Well, that didn’t take very long. I’ve spent a few hours building my special p2 artifact repository that manages installed files, including extracting them from an archive and deleting at uninstall time, along with it’s associated p2 touchpoint that hooks it all up. It’s not a lot of code and you can see it in CDT’s CVS space (repo: /cvsroot/tools, module: org.eclipse.cdt/p2).

I’ve also created a generator that creates p2 repositories that use that touchpoint to install remote artifacts from various locations, mostly on SourceForge. Currently I only have support for the MinGW toolchain and the MSYS shell environment. I’ll add libraries as I build them with the 4.2.3 compiler I’m using here. I’ll start with SDL and also do wxWidgets and boost. We can always add more later.

It’s working very well. Managed build picks up the mingw toolchain and uses it when you select the MinGW toolchain. MSYS doesn’t work yet for Makefile projects but managed is usable now. And here’s how:

  1. Unzip the Eclipse IDE for C/C++ Developers anywhere you’d like on your machine. You can also start with any other Eclipse install as long as you have the CDT installed.
  2. In Software Updates, expand out the tools/cdt/releases/ganymede site into CDT Optional Features and install the Eclipse CDT p2 Toolchain Installer feature. Allow Eclipse to restart to make sure things are initialized (I’m not sure if you really have to do this, I’m just paranoid).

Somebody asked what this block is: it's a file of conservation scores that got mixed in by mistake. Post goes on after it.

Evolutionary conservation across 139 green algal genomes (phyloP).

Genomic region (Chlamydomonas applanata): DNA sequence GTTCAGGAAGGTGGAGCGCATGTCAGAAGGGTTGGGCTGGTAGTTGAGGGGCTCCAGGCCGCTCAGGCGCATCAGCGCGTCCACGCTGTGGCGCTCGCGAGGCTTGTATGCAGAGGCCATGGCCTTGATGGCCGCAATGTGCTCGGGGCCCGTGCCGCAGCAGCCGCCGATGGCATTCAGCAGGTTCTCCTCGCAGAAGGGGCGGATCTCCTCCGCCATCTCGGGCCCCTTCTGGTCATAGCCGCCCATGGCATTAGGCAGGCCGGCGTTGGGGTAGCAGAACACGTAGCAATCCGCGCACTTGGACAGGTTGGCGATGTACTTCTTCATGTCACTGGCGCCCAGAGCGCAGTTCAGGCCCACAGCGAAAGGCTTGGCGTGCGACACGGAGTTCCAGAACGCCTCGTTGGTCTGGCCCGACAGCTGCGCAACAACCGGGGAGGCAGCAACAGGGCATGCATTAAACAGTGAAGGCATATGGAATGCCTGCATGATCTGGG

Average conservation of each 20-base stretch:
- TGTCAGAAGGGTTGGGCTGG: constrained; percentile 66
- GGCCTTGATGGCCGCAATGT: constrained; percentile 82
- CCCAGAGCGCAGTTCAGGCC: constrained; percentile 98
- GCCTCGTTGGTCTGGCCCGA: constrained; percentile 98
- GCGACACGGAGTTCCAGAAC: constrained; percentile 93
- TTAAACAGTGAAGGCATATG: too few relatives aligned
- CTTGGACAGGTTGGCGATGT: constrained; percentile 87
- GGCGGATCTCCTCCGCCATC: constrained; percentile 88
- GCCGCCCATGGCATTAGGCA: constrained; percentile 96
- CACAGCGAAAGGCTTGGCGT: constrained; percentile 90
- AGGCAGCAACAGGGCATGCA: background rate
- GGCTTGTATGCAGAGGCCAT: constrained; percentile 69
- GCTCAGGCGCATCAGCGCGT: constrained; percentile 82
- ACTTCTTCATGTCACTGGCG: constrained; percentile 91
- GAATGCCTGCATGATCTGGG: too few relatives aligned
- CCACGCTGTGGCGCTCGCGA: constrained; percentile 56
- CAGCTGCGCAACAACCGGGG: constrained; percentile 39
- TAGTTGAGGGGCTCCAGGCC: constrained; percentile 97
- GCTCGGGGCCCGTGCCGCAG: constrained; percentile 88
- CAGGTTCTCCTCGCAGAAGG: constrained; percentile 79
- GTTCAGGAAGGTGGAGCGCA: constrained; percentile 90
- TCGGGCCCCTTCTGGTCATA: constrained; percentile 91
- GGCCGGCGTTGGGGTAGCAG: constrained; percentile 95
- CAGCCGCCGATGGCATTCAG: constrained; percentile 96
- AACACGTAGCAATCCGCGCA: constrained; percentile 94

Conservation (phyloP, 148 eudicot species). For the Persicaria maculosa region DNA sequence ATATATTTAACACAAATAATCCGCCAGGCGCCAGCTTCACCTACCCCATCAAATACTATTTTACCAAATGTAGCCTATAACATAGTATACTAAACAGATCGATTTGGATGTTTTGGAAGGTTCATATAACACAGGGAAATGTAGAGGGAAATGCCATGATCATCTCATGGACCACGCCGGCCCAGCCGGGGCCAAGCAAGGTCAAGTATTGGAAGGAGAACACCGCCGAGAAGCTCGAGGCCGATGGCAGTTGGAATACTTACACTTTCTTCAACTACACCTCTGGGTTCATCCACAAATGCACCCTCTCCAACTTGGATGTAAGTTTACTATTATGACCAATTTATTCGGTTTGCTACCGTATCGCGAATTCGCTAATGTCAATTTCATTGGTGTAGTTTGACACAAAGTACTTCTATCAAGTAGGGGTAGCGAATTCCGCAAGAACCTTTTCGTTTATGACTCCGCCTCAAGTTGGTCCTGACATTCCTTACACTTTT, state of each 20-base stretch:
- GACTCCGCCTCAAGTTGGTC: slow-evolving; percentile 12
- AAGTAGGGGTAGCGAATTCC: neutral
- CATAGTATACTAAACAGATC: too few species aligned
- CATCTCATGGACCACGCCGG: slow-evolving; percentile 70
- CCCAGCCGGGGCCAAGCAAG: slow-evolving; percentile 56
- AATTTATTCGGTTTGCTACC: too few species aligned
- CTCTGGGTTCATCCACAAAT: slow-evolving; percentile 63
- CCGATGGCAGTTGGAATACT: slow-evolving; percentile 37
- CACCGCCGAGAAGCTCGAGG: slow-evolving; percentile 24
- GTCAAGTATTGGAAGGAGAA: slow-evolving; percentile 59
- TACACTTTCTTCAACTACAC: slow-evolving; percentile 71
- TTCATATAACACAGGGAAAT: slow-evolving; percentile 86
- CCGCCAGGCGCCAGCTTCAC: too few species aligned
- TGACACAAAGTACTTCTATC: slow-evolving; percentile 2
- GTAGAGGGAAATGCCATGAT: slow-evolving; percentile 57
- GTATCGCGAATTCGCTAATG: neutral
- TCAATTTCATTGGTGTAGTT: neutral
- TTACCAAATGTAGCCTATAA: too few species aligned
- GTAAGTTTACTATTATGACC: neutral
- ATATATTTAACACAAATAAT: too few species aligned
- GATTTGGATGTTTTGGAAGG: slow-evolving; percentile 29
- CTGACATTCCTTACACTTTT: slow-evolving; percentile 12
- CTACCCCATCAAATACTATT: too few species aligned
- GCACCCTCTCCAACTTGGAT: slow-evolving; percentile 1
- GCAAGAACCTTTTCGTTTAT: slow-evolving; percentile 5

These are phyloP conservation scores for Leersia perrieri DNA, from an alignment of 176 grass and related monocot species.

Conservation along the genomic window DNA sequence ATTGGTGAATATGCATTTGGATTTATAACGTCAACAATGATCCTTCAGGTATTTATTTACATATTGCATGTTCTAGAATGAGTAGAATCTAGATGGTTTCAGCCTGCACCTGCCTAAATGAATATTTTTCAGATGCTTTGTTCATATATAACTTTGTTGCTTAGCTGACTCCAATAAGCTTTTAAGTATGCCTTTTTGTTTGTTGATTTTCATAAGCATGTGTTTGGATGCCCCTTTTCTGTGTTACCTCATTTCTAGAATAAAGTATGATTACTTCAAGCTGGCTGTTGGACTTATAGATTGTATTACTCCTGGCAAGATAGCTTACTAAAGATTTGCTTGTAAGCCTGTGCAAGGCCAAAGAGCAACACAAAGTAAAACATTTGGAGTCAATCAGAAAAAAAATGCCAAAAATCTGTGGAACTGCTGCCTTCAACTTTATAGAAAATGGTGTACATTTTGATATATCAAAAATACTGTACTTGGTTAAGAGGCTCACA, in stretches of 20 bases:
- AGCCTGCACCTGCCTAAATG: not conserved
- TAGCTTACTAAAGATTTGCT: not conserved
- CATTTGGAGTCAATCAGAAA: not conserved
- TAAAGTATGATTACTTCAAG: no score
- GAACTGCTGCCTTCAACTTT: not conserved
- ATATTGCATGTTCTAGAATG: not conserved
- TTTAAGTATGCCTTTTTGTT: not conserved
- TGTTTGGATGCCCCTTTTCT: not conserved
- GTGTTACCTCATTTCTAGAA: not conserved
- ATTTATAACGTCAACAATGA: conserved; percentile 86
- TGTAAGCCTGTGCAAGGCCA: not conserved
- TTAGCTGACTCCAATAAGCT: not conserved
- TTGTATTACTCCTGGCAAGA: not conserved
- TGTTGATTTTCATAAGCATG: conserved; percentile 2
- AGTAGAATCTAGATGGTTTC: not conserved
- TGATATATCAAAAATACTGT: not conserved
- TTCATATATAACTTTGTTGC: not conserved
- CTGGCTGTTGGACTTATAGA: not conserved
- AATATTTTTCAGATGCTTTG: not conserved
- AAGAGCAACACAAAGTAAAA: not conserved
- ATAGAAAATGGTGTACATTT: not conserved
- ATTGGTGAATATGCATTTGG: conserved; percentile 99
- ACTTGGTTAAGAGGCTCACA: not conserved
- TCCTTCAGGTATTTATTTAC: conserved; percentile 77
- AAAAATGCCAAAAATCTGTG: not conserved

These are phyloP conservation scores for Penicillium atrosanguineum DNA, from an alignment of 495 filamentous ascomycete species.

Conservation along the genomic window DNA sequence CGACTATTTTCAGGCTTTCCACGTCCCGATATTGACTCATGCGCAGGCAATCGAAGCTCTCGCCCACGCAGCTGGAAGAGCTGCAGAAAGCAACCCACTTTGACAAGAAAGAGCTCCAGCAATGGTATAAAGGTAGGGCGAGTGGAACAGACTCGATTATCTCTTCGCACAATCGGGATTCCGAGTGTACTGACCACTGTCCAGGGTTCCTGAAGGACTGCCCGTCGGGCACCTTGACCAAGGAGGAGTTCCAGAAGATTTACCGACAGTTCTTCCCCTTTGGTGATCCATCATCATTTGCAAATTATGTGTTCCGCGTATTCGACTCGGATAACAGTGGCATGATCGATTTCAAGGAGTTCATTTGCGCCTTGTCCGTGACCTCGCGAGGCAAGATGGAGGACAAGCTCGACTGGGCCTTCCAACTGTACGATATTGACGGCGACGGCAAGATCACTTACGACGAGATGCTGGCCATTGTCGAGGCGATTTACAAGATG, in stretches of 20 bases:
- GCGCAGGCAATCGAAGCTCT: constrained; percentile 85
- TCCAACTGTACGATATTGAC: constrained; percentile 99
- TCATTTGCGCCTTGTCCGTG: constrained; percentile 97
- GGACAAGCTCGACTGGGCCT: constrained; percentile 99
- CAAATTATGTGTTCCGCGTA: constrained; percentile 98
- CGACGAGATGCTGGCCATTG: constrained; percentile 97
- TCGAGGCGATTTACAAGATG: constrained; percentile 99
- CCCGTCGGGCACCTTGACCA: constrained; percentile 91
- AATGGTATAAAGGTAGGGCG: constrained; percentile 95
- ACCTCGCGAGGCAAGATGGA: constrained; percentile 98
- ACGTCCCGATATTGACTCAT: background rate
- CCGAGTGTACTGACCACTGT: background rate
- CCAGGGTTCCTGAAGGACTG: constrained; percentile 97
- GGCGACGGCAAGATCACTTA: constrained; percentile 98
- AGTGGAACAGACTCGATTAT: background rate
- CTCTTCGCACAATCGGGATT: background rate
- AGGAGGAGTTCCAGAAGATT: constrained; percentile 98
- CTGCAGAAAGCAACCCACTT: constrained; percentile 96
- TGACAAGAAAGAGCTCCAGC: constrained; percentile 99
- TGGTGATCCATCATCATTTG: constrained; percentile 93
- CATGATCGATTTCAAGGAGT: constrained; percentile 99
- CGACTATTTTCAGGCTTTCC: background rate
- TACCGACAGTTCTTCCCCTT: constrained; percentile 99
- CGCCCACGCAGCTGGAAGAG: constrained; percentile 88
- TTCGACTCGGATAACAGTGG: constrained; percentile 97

3. Go back to Software Updates and add the Wascana repo site at http://wascana.sourceforge.net/repo. Install everything under the MinGW Toolchain category. This time you don’t need to restart. You don’t even need to apply changes.

Once you’re done, you can go to the directory containing eclipse.exe and you’ll see the mingw and msys directories there, ready to go. Well at least the mingw dir is, I still need to set up msys correctly to find the mingw compilers, but it is only an alpha :).

Feel free to give it a try and let me know what you think. I’m pretty excited with how this is going. While creating this, a new version of the win32 API component came out and I added it to the repo and the Update… feature found and installed it. Very cool!

It’s a very interesting path where this is going. The ability to incrementally add in libraries and update new versions of the components will be a great showcase on how p2 can manage more than just bundles. Not to mention help me build one heck of a Windows development environment based on the CDT and open source tools and libraries.